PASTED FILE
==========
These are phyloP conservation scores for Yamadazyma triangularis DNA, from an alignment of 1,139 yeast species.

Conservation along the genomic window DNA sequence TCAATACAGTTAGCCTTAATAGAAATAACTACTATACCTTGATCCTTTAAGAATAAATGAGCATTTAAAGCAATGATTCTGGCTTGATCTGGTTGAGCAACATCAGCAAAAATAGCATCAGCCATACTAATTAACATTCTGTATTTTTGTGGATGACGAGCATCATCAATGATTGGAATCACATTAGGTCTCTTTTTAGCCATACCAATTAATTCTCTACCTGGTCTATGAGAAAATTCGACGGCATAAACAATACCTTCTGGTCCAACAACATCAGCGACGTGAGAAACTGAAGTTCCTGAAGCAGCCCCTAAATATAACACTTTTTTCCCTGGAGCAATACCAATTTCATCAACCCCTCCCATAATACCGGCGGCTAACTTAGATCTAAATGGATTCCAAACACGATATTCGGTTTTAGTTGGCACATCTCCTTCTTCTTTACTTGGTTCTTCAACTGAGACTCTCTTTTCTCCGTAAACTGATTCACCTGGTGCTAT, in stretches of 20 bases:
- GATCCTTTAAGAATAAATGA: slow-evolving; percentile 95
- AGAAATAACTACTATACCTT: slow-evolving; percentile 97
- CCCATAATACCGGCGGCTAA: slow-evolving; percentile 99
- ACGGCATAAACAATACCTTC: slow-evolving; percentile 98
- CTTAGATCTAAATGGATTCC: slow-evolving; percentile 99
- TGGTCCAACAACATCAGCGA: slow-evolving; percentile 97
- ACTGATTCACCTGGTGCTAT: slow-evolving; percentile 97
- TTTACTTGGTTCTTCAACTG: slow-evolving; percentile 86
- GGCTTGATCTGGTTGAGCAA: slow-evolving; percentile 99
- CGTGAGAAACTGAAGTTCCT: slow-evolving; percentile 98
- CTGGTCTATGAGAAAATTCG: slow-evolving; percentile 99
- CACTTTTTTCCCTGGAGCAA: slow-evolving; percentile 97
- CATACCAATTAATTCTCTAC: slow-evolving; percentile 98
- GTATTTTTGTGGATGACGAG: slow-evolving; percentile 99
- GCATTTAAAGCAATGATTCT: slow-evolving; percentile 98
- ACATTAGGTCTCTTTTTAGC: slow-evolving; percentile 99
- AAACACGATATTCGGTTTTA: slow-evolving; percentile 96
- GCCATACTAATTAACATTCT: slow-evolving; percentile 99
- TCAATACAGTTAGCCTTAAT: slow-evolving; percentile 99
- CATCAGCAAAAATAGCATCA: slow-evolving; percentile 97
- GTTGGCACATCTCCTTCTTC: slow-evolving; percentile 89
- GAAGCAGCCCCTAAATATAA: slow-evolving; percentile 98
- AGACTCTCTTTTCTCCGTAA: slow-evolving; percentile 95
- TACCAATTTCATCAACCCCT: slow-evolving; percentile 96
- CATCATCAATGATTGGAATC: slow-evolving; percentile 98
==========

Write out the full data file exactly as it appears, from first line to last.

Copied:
These are phyloP conservation scores for Yamadazyma triangularis DNA, from an alignment of 1,139 yeast species.

Conservation along the genomic window DNA sequence TCAATACAGTTAGCCTTAATAGAAATAACTACTATACCTTGATCCTTTAAGAATAAATGAGCATTTAAAGCAATGATTCTGGCTTGATCTGGTTGAGCAACATCAGCAAAAATAGCATCAGCCATACTAATTAACATTCTGTATTTTTGTGGATGACGAGCATCATCAATGATTGGAATCACATTAGGTCTCTTTTTAGCCATACCAATTAATTCTCTACCTGGTCTATGAGAAAATTCGACGGCATAAACAATACCTTCTGGTCCAACAACATCAGCGACGTGAGAAACTGAAGTTCCTGAAGCAGCCCCTAAATATAACACTTTTTTCCCTGGAGCAATACCAATTTCATCAACCCCTCCCATAATACCGGCGGCTAACTTAGATCTAAATGGATTCCAAACACGATATTCGGTTTTAGTTGGCACATCTCCTTCTTCTTTACTTGGTTCTTCAACTGAGACTCTCTTTTCTCCGTAAACTGATTCACCTGGTGCTAT, in stretches of 20 bases:
- GATCCTTTAAGAATAAATGA: slow-evolving; percentile 95
- AGAAATAACTACTATACCTT: slow-evolving; percentile 97
- CCCATAATACCGGCGGCTAA: slow-evolving; percentile 99
- ACGGCATAAACAATACCTTC: slow-evolving; percentile 98
- CTTAGATCTAAATGGATTCC: slow-evolving; percentile 99
- TGGTCCAACAACATCAGCGA: slow-evolving; percentile 97
- ACTGATTCACCTGGTGCTAT: slow-evolving; percentile 97
- TTTACTTGGTTCTTCAACTG: slow-evolving; percentile 86
- GGCTTGATCTGGTTGAGCAA: slow-evolving; percentile 99
- CGTGAGAAACTGAAGTTCCT: slow-evolving; percentile 98
- CTGGTCTATGAGAAAATTCG: slow-evolving; percentile 99
- CACTTTTTTCCCTGGAGCAA: slow-evolving; percentile 97
- CATACCAATTAATTCTCTAC: slow-evolving; percentile 98
- GTATTTTTGTGGATGACGAG: slow-evolving; percentile 99
- GCATTTAAAGCAATGATTCT: slow-evolving; percentile 98
- ACATTAGGTCTCTTTTTAGC: slow-evolving; percentile 99
- AAACACGATATTCGGTTTTA: slow-evolving; percentile 96
- GCCATACTAATTAACATTCT: slow-evolving; percentile 99
- TCAATACAGTTAGCCTTAAT: slow-evolving; percentile 99
- CATCAGCAAAAATAGCATCA: slow-evolving; percentile 97
- GTTGGCACATCTCCTTCTTC: slow-evolving; percentile 89
- GAAGCAGCCCCTAAATATAA: slow-evolving; percentile 98
- AGACTCTCTTTTCTCCGTAA: slow-evolving; percentile 95
- TACCAATTTCATCAACCCCT: slow-evolving; percentile 96
- CATCATCAATGATTGGAATC: slow-evolving; percentile 98